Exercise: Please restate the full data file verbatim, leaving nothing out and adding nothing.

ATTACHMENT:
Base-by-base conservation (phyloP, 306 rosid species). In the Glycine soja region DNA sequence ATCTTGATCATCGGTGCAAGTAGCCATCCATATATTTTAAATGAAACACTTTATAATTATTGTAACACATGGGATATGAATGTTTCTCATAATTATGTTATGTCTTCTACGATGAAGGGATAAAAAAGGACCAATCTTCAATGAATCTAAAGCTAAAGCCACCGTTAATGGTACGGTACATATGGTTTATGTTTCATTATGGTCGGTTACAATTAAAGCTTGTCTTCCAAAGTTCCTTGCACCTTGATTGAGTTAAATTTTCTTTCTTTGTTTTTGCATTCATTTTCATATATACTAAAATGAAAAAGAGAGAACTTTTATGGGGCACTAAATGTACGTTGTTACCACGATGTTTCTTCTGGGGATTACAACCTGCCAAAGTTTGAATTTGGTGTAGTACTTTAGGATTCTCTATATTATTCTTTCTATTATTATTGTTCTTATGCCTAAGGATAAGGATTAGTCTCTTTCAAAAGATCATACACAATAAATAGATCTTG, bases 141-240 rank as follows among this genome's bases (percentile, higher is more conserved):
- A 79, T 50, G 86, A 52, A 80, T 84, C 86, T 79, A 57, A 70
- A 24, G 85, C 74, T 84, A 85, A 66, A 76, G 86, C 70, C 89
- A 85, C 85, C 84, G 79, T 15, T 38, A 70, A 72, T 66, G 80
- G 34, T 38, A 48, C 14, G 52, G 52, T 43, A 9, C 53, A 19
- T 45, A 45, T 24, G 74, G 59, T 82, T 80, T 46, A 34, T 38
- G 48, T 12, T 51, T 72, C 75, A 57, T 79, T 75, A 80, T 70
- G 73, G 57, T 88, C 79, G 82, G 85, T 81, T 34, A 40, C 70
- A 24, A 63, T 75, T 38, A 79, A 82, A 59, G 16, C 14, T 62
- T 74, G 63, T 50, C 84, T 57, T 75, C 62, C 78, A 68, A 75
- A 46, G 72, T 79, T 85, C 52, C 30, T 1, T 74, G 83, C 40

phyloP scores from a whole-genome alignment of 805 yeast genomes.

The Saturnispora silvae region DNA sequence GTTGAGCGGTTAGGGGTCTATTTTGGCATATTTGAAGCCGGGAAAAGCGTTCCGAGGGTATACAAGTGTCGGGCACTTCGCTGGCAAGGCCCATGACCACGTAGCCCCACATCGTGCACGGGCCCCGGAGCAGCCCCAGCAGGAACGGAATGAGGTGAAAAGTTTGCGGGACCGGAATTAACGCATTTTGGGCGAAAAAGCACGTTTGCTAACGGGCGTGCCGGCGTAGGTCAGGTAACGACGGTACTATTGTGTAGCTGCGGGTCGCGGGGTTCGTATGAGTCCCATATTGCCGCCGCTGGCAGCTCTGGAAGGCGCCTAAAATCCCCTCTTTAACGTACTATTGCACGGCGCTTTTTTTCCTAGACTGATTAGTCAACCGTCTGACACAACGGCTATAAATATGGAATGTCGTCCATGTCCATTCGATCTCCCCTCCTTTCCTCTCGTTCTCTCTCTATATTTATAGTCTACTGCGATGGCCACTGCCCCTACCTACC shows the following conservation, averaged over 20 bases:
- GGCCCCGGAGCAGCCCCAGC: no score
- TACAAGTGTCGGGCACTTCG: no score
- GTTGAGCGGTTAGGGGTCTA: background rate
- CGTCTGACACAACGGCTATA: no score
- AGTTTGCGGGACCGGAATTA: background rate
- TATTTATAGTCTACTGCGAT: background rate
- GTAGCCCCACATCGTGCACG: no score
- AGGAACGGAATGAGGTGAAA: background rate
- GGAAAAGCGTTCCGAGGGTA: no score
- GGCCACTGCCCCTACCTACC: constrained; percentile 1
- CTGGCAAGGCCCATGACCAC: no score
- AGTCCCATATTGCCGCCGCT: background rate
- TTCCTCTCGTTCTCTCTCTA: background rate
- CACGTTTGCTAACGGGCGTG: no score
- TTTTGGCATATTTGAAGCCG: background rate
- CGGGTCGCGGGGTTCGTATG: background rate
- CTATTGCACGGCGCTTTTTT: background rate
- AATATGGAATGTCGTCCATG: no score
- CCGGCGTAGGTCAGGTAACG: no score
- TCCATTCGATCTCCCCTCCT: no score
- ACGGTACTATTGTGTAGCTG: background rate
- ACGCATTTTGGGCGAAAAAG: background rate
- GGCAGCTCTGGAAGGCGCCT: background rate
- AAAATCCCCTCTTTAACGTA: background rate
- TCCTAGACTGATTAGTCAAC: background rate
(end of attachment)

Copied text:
Base-by-base conservation (phyloP, 306 rosid species). In the Glycine soja region DNA sequence ATCTTGATCATCGGTGCAAGTAGCCATCCATATATTTTAAATGAAACACTTTATAATTATTGTAACACATGGGATATGAATGTTTCTCATAATTATGTTATGTCTTCTACGATGAAGGGATAAAAAAGGACCAATCTTCAATGAATCTAAAGCTAAAGCCACCGTTAATGGTACGGTACATATGGTTTATGTTTCATTATGGTCGGTTACAATTAAAGCTTGTCTTCCAAAGTTCCTTGCACCTTGATTGAGTTAAATTTTCTTTCTTTGTTTTTGCATTCATTTTCATATATACTAAAATGAAAAAGAGAGAACTTTTATGGGGCACTAAATGTACGTTGTTACCACGATGTTTCTTCTGGGGATTACAACCTGCCAAAGTTTGAATTTGGTGTAGTACTTTAGGATTCTCTATATTATTCTTTCTATTATTATTGTTCTTATGCCTAAGGATAAGGATTAGTCTCTTTCAAAAGATCATACACAATAAATAGATCTTG, bases 141-240 rank as follows among this genome's bases (percentile, higher is more conserved):
- A 79, T 50, G 86, A 52, A 80, T 84, C 86, T 79, A 57, A 70
- A 24, G 85, C 74, T 84, A 85, A 66, A 76, G 86, C 70, C 89
- A 85, C 85, C 84, G 79, T 15, T 38, A 70, A 72, T 66, G 80
- G 34, T 38, A 48, C 14, G 52, G 52, T 43, A 9, C 53, A 19
- T 45, A 45, T 24, G 74, G 59, T 82, T 80, T 46, A 34, T 38
- G 48, T 12, T 51, T 72, C 75, A 57, T 79, T 75, A 80, T 70
- G 73, G 57, T 88, C 79, G 82, G 85, T 81, T 34, A 40, C 70
- A 24, A 63, T 75, T 38, A 79, A 82, A 59, G 16, C 14, T 62
- T 74, G 63, T 50, C 84, T 57, T 75, C 62, C 78, A 68, A 75
- A 46, G 72, T 79, T 85, C 52, C 30, T 1, T 74, G 83, C 40

phyloP scores from a whole-genome alignment of 805 yeast genomes.

The Saturnispora silvae region DNA sequence GTTGAGCGGTTAGGGGTCTATTTTGGCATATTTGAAGCCGGGAAAAGCGTTCCGAGGGTATACAAGTGTCGGGCACTTCGCTGGCAAGGCCCATGACCACGTAGCCCCACATCGTGCACGGGCCCCGGAGCAGCCCCAGCAGGAACGGAATGAGGTGAAAAGTTTGCGGGACCGGAATTAACGCATTTTGGGCGAAAAAGCACGTTTGCTAACGGGCGTGCCGGCGTAGGTCAGGTAACGACGGTACTATTGTGTAGCTGCGGGTCGCGGGGTTCGTATGAGTCCCATATTGCCGCCGCTGGCAGCTCTGGAAGGCGCCTAAAATCCCCTCTTTAACGTACTATTGCACGGCGCTTTTTTTCCTAGACTGATTAGTCAACCGTCTGACACAACGGCTATAAATATGGAATGTCGTCCATGTCCATTCGATCTCCCCTCCTTTCCTCTCGTTCTCTCTCTATATTTATAGTCTACTGCGATGGCCACTGCCCCTACCTACC shows the following conservation, averaged over 20 bases:
- GGCCCCGGAGCAGCCCCAGC: no score
- TACAAGTGTCGGGCACTTCG: no score
- GTTGAGCGGTTAGGGGTCTA: background rate
- CGTCTGACACAACGGCTATA: no score
- AGTTTGCGGGACCGGAATTA: background rate
- TATTTATAGTCTACTGCGAT: background rate
- GTAGCCCCACATCGTGCACG: no score
- AGGAACGGAATGAGGTGAAA: background rate
- GGAAAAGCGTTCCGAGGGTA: no score
- GGCCACTGCCCCTACCTACC: constrained; percentile 1
- CTGGCAAGGCCCATGACCAC: no score
- AGTCCCATATTGCCGCCGCT: background rate
- TTCCTCTCGTTCTCTCTCTA: background rate
- CACGTTTGCTAACGGGCGTG: no score
- TTTTGGCATATTTGAAGCCG: background rate
- CGGGTCGCGGGGTTCGTATG: background rate
- CTATTGCACGGCGCTTTTTT: background rate
- AATATGGAATGTCGTCCATG: no score
- CCGGCGTAGGTCAGGTAACG: no score
- TCCATTCGATCTCCCCTCCT: no score
- ACGGTACTATTGTGTAGCTG: background rate
- ACGCATTTTGGGCGAAAAAG: background rate
- GGCAGCTCTGGAAGGCGCCT: background rate
- AAAATCCCCTCTTTAACGTA: background rate
- TCCTAGACTGATTAGTCAAC: background rate